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Push to free Huntington man imprisoned in China on espionage conviction

Li Kai, 56, of Huntington was first detained in 2016 when he traveled to Shanghai to pay tribute to his mother on the anniversary of her death, his son says. Now local officials want President Trump to intervene.

U.S. citizen Li Kai, 56, of Huntington, who

U.S. citizen Li Kai, 56, of Huntington, who is imprisoned in China.   Photo Credit: Li Family

A Huntington man has been sentenced to 10 years in a Chinese prison after being detained on espionage charges during a trip to Shanghai, and five federal lawmakers who represent Long Island are urging President Donald Trump to intervene on his behalf.

“We write again to express our serious concern about the imprisonment in China of Li Kai, an American citizen from Long Island, New York,” read the Feb. 19 letter addressed to Trump and signed by Sen. Charles Schumer and Reps. Peter King (R-Seaford), Lee Zeldin (R-Shirley), Kathleen Rice (D-Garden City) and Thomas Suozzi (D-Glen Cove).

They joined the family of Li, 56, in asking the president — whose aides have begun trade talks with representatives of Chinese President Xi Jinping — to directly intervene to secure his immediate release.

“The Trump administration must use all tools available to prioritize bringing Mr. Li back home so he can be reunited with his family in New York,” Schumer said.

The State Department, in a statement, urged China to free Li.

“On July 24, 2018, the Chinese court convicted U.S. citizen Kai Li on charges related to espionage. Mr. Li was sentenced to ten years in prison and a 60,000 RMB (approximately 9,000 USD) fine after being subjected to a closed-door trial with delays spanning over a two-year period of detention.

“On January 18, the Chinese High Court upheld the harsh sentence of 10 years. We urge the government of China to allow Kai Li to return to immediately his family in the United States."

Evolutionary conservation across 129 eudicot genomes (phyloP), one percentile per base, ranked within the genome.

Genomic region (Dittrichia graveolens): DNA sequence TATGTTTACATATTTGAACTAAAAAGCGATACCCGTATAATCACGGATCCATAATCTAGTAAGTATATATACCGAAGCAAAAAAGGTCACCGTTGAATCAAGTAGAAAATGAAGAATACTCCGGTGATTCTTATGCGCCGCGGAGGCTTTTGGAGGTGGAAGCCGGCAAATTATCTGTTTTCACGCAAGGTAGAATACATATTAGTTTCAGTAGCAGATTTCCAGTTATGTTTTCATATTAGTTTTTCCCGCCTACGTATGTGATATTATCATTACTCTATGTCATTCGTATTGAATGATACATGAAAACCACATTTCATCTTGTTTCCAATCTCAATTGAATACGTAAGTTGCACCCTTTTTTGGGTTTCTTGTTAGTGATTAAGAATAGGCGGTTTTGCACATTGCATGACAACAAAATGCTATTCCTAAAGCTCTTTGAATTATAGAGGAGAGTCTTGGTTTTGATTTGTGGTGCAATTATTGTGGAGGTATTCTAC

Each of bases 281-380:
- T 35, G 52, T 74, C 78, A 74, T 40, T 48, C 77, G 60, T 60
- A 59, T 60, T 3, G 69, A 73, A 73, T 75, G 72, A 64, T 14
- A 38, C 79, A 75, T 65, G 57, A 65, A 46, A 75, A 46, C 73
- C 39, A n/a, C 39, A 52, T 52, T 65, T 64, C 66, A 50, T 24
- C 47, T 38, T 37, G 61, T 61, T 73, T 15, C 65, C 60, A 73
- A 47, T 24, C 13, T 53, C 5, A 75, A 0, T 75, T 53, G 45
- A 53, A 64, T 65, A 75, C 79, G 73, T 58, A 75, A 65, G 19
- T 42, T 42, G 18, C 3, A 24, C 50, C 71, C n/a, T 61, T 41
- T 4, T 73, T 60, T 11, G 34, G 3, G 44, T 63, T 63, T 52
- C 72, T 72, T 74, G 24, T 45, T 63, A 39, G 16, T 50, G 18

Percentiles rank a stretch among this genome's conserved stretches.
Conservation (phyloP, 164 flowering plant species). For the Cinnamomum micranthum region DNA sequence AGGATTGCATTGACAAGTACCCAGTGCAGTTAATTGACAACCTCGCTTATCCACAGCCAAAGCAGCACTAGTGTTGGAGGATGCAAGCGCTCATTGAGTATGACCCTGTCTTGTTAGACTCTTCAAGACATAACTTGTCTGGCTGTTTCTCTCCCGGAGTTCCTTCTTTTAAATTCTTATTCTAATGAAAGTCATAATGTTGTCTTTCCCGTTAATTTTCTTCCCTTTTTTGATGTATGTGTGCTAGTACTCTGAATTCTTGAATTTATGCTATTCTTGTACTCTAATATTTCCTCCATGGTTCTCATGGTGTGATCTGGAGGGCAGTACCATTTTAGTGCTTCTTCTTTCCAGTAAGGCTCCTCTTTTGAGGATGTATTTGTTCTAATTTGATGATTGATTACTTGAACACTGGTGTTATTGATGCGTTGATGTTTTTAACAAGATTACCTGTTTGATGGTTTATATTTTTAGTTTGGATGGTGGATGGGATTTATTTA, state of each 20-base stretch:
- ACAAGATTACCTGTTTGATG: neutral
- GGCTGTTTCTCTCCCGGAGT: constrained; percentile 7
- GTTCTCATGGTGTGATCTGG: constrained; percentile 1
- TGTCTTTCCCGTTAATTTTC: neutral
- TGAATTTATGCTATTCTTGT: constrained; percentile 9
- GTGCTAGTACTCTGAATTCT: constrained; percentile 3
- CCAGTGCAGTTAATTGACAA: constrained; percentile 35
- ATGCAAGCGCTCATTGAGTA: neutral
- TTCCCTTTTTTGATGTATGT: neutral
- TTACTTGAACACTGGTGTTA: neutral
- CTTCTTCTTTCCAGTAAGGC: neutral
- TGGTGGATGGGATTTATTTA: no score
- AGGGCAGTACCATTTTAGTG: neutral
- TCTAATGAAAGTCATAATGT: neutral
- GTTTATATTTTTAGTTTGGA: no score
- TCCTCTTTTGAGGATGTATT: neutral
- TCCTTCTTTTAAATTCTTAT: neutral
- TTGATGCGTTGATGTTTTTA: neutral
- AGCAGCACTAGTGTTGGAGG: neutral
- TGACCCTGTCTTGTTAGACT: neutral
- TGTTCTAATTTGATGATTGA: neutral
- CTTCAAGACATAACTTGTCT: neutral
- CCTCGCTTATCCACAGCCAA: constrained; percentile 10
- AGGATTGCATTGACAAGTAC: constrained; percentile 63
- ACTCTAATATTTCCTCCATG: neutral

Chinese officials at the embassy in Washington did not respond to requests for comment. Chinese authorities have said they suspected Li, who operated two gas stations on Long Island, of spying on behalf of the FBI and stealing secrets — but his family denies the charges.

“It’s become abundantly clear that his case is political rather than criminal in nature,” said Harrison Li, a son. He said his father was first detained in the fall of 2016 after he got off a plane in Pudong International Airport during a trip to visit family and pay respects to his mother on the anniversary of her death.

Harrison Li said his father’s detention and trial are part of a pattern of American citizens being held by Chinese authorities for political leverage. Two other high-profile cases include Houston-based businesswoman Sandy Phan-Gillis, who was detained in March 2015, convicted and released in April 2017, and Xue Feng, a geologist who was detained in 2007 and later convicted on state secrets charges and sentenced to an eight-year sentence. Xue was released in April 2015.

“Unfortunately, the Chinese government has the authority to declare anything a state secret, even retroactively, which makes the arbitrary detention of foreign nationals on these grounds an especially prudent way of gaining political leverage,” Li's son said.

In demanding Li's release, King said the case could be retaliation for the December indictment by U.S. authorities of two Chinese nationals on cyberespionage charges and the "strong action we've been taking against China on this, the public criticism we've made about Chinese espionage and the theft of intellectual property."

"We had intentionally kept quiet until recently at the request of the family," King said. "Now, the trial is over, the appeals process is exhausted, he’s been sentenced for 10 years, the family asked us to speak out."

With Joan Gralla

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